The data collected was analyzed using means, standard deviation and standard error of the means. One way analysis of variance (Anova) and duncan’s new multiple range test were used to separate and compare differences between means. Significant differences was expressed at p<0.05.
Effect of V. Unguiculata preserved with different preservatives on the liver enzymes of albino wistar rats: The results of the changes in the level of liver function enzymes in albino rats fed with V. Unguiculata preserved with some selected preservatives is shown in Table 1. As shown in table, AST showed a significant increase (p<0.05) and higher in the group fed with ash (39.571.97) and pepper (25.51 ± 1.90) compared to the control (15.38 ± 1.55). There is no significant (p<0.05) difference in group exposed to sample preserved with aluminium phosphide (19.08 ± 2.35) and dichlorvos (14.39 ± 2.51) compared to the control. ALT showed a significant increase (p<0.05) in the group fed sample preserved with ash (36.17 ± 1.97) and pepper (34.63 ± 2.97) compared to the control (15.12 ± 3.10). ALT showed no significant (p<0.05) change in the group fed with sample preserved with dichlorvos (17.20 ± 2.16) and aluminium phosphide (16.31 ± 1.15) compared to the control (15.12 ± 3.10).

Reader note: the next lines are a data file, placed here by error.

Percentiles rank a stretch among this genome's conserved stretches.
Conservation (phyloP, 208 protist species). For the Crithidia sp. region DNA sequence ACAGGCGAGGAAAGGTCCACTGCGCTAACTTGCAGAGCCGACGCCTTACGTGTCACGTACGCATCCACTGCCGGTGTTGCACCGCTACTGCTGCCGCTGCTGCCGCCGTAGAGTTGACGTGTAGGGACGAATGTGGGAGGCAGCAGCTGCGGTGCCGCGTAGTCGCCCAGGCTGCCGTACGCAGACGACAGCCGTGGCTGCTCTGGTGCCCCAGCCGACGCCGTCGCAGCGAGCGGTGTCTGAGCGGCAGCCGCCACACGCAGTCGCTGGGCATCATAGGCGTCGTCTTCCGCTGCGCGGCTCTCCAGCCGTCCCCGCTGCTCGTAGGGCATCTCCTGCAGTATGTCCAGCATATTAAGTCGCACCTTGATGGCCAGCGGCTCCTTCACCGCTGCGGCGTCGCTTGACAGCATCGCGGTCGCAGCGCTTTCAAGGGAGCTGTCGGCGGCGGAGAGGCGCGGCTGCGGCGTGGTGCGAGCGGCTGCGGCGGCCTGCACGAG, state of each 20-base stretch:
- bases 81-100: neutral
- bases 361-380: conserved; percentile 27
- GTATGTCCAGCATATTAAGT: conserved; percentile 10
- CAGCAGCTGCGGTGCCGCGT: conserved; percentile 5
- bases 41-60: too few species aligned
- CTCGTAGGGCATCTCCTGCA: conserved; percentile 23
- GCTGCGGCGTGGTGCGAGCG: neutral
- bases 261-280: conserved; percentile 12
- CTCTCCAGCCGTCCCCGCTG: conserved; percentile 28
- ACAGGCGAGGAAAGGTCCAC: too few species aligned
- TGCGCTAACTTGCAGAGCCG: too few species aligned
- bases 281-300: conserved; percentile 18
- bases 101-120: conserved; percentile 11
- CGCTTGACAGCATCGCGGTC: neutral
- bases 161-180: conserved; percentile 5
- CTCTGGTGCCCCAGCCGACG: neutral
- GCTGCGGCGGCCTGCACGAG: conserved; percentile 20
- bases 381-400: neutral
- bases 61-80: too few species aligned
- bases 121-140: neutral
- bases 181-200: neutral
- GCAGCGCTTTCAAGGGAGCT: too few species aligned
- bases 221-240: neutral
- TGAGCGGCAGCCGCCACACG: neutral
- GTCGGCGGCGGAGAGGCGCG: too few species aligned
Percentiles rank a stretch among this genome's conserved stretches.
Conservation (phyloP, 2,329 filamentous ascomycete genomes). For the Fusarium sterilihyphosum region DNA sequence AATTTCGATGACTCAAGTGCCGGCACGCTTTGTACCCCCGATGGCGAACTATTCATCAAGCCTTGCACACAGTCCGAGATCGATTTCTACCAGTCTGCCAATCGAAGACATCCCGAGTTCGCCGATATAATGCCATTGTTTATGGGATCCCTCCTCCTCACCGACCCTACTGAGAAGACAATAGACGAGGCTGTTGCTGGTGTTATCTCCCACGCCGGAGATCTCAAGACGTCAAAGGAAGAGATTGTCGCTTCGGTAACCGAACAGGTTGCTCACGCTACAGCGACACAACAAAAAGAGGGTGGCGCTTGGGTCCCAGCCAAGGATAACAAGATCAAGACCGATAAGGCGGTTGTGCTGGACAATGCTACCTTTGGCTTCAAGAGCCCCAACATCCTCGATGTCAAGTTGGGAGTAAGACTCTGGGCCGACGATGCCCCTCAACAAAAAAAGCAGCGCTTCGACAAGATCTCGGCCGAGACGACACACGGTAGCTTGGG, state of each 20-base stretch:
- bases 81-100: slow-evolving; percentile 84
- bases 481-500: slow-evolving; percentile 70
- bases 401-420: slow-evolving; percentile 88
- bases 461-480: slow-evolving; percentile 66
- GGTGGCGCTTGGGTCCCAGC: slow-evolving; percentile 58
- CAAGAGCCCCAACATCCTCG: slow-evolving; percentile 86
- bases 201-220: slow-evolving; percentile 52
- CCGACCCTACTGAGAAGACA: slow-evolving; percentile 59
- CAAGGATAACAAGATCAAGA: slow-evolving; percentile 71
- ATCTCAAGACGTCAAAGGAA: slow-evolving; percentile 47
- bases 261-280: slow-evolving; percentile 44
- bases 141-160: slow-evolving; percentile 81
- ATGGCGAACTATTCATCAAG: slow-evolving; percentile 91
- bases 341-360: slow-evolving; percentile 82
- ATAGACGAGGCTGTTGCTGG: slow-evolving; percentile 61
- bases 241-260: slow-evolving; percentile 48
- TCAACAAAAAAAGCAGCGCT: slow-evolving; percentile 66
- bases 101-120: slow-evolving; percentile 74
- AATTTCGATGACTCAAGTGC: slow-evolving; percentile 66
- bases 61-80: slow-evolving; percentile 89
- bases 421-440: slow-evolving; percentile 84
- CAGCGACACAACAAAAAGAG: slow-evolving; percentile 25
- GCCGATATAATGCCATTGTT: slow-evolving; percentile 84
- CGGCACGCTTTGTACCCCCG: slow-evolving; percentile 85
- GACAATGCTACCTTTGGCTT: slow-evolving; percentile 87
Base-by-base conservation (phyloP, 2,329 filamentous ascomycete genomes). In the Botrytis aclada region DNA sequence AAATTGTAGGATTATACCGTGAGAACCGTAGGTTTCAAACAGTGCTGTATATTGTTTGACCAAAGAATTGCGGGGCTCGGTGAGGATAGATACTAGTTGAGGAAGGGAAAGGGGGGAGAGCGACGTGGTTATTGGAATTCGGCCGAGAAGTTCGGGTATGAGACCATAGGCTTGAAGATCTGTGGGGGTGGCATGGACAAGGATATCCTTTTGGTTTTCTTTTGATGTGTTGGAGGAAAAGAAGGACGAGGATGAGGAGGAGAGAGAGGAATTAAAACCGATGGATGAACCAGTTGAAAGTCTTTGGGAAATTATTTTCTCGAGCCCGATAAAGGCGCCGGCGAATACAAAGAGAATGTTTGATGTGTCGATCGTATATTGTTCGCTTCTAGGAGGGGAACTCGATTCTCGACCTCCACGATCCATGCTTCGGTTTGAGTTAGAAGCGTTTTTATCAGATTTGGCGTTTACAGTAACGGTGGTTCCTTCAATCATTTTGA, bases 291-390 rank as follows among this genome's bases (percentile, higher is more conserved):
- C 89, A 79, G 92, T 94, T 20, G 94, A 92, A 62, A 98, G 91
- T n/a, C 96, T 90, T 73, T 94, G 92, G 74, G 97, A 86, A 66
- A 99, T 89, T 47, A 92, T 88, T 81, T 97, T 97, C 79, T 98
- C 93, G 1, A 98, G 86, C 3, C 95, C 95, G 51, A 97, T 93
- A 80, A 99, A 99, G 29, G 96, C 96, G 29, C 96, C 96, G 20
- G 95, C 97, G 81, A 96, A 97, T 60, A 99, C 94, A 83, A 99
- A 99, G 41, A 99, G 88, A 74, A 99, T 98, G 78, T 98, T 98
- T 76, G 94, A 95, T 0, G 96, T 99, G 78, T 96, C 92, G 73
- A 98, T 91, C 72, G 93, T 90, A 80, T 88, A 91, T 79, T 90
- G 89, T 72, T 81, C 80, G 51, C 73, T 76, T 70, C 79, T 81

|Groups||AST (IU/L)||ALT (IU/L)|
|Control||15.38 ± 1.55a||15.12 ± 3.10a|
|Standard||18.46 ± 2.64a||18.07 ± 2.63a|
|V. u+ALP||19.08 ± 2.35b||16.31 ± 1.15a|
|V. u+D||14.39 ± 2.51a||17.20 ± 2.16a|
|V. u+P||25.51 ± 1.90c||34.63 ± 2.97b|
|V. u+A||39.57 ± 1.97d||36.17 ± 3.79b|
Results are presented in Mean ± SD, (N=3), mean values with different letters as superscripts are statistically significant (p<0.05) i.e., null hypothesis: Rejected; AST: Aspartate amino Transferase; ALT: Alanine amino Transferase; AlP: Aluminium Phosphide; D: Dichlorvos; P: Pepper; A: Ash; V. u: Vigna unguiculata
Table 1. Effect of V. Unguiculata preserved with different preservatives on the liver enzymes of albino wistar rats.
Effect of V. Unguiculata preserved with different preservatives on kidney function parameters of albino wistar rats: The results of the changes in the level of kidney function parameters in albino rats fed with V. Unguiculata preserved with some selected preservatives is shown in Table 2.